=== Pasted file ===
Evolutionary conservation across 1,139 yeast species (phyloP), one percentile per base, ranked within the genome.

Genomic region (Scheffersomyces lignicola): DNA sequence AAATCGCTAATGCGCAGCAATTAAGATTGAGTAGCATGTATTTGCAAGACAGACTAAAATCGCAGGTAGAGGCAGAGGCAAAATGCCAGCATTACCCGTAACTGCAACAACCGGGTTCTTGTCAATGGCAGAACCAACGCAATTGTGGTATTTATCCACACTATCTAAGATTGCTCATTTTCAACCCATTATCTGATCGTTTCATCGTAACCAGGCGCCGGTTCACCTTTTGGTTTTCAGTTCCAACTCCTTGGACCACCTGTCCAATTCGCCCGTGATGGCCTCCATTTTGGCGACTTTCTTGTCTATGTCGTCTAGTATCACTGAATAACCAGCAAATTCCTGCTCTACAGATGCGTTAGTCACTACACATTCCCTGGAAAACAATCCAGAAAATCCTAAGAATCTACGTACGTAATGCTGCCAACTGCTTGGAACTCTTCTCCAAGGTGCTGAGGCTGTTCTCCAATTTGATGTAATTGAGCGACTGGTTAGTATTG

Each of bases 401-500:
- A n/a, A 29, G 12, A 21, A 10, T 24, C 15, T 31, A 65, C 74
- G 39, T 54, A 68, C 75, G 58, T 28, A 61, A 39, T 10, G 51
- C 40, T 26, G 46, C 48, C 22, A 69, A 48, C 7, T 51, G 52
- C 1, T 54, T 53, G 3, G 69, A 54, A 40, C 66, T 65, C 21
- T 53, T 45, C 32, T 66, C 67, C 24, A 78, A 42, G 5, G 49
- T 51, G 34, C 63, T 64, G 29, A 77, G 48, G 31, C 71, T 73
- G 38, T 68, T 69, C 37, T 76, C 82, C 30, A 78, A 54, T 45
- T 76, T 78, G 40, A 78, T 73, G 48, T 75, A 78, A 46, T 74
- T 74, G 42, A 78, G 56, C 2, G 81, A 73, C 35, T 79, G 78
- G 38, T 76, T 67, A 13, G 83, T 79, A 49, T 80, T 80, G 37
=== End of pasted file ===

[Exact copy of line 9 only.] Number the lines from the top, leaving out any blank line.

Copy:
- T 51, G 34, C 63, T 64, G 29, A 77, G 48, G 31, C 71, T 73